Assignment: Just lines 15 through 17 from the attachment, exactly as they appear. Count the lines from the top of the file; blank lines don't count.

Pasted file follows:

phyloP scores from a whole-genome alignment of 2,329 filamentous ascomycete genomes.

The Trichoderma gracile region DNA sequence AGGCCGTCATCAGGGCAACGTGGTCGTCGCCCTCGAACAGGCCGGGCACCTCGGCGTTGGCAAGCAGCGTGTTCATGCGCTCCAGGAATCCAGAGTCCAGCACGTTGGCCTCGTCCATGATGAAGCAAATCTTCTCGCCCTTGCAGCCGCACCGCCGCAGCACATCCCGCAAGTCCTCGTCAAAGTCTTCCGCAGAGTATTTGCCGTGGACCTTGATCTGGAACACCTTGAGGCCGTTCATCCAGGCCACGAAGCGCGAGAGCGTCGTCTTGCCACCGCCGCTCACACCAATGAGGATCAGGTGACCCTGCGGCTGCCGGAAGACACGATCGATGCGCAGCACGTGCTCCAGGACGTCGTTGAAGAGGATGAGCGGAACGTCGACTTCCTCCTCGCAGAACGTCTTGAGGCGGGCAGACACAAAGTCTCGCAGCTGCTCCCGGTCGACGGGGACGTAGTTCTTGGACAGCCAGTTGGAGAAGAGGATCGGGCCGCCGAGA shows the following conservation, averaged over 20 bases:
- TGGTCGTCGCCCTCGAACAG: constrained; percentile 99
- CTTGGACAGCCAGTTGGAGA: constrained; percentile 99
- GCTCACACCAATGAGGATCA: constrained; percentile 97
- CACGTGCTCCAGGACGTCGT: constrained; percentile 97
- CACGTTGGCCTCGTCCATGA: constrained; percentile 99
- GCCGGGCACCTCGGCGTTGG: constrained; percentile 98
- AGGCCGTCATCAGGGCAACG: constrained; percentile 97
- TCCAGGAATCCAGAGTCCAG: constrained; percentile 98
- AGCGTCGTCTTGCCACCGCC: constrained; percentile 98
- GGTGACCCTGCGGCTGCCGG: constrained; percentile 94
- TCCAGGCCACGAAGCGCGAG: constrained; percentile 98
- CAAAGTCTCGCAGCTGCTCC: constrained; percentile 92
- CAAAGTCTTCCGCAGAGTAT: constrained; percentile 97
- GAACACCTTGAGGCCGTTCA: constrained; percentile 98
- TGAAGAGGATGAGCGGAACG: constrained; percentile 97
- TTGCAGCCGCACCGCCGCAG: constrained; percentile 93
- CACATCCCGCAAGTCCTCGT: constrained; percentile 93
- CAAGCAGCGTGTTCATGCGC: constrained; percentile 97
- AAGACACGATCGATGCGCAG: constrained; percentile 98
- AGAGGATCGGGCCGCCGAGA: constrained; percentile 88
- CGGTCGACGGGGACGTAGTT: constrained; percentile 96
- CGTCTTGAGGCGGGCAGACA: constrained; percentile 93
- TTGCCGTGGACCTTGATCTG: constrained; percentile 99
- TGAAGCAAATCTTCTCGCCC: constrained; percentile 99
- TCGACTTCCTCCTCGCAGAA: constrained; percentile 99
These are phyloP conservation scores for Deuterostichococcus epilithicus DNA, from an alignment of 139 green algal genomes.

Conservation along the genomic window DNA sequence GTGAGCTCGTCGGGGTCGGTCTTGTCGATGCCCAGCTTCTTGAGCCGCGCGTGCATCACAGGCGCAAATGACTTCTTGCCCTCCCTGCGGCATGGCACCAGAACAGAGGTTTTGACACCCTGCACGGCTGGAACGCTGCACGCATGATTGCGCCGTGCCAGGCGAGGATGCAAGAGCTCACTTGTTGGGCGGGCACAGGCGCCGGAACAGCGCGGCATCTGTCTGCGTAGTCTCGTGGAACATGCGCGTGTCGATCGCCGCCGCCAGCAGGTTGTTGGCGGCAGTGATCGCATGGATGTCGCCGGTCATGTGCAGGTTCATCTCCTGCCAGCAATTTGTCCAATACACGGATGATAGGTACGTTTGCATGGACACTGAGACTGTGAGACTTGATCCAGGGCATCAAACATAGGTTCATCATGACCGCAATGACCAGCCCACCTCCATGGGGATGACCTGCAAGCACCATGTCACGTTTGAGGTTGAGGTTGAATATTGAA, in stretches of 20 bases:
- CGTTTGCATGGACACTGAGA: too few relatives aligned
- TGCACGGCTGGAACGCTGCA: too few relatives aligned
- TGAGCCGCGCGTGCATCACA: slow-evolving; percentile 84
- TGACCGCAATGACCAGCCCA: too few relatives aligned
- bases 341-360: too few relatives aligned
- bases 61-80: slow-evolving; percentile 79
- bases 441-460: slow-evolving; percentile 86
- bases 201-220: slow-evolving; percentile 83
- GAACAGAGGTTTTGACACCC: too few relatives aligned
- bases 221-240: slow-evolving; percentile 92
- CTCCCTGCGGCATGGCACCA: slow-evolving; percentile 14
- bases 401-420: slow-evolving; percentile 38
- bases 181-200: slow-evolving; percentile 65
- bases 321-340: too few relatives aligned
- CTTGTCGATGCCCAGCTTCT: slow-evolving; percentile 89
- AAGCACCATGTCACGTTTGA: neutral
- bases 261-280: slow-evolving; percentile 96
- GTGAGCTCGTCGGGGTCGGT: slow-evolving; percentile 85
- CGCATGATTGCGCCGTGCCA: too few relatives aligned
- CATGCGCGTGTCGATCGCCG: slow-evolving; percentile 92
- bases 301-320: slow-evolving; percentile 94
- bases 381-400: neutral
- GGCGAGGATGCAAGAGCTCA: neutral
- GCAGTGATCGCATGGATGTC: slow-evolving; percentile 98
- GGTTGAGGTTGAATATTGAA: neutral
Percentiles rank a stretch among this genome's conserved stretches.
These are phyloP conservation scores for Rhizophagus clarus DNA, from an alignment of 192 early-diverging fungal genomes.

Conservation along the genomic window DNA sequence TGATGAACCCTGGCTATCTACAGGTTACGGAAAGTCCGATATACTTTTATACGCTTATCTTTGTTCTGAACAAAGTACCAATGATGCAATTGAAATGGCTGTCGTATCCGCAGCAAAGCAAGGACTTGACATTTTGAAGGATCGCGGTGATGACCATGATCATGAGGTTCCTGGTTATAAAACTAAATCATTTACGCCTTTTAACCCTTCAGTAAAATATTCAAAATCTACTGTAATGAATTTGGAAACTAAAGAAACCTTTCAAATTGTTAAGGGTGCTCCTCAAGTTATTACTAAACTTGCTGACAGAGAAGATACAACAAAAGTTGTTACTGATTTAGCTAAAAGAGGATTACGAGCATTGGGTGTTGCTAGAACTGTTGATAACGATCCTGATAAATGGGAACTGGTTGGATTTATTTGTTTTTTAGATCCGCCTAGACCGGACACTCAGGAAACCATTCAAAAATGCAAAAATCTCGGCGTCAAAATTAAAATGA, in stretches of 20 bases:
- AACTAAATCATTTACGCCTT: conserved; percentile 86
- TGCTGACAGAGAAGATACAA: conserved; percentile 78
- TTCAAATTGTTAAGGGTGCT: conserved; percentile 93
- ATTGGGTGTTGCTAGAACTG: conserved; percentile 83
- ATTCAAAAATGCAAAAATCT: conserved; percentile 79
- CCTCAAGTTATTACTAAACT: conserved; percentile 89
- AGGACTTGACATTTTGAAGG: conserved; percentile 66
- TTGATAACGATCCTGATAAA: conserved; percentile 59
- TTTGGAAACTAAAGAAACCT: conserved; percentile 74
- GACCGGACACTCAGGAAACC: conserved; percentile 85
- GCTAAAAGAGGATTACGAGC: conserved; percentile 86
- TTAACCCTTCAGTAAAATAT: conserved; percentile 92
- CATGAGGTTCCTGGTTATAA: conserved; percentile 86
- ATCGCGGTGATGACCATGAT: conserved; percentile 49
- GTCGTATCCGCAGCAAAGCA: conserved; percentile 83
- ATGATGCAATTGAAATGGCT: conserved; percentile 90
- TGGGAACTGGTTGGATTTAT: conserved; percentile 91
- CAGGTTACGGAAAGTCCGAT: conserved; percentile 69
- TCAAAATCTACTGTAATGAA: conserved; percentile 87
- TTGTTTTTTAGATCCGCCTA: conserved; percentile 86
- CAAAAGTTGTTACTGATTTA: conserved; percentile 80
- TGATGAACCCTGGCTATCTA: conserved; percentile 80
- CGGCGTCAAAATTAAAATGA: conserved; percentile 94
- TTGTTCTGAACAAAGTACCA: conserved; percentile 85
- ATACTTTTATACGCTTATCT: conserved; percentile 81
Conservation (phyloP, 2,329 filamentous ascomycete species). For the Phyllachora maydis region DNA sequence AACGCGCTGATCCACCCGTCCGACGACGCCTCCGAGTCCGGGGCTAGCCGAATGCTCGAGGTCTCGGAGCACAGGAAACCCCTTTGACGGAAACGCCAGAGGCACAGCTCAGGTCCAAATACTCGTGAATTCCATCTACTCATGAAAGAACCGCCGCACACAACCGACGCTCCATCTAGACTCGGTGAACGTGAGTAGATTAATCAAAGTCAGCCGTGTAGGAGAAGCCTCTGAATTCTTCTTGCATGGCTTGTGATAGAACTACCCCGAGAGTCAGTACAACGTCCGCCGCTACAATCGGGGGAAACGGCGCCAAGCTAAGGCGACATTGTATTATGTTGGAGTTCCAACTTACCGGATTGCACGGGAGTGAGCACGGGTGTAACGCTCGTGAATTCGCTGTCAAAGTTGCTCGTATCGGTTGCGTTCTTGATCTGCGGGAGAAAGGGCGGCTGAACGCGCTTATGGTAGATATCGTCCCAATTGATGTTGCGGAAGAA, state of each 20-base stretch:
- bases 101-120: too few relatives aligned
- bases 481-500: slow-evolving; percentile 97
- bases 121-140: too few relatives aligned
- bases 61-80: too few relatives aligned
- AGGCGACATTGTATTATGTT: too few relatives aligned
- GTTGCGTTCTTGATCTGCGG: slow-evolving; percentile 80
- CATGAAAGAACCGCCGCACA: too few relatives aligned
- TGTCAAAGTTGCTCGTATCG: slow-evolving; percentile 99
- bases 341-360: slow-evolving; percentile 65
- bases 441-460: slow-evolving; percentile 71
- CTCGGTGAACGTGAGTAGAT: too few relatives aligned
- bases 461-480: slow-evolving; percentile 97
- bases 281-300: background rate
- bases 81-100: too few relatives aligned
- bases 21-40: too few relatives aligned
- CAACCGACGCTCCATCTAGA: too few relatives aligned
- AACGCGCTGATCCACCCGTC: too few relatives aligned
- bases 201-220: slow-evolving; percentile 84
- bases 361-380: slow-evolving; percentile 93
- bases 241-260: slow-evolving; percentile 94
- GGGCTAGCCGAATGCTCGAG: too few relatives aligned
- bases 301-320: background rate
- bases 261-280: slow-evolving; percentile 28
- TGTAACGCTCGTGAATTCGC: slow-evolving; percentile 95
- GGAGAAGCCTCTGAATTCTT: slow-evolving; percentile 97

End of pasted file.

- CAAAGTCTTCCGCAGAGTAT: constrained; percentile 97
- GAACACCTTGAGGCCGTTCA: constrained; percentile 98
- TGAAGAGGATGAGCGGAACG: constrained; percentile 97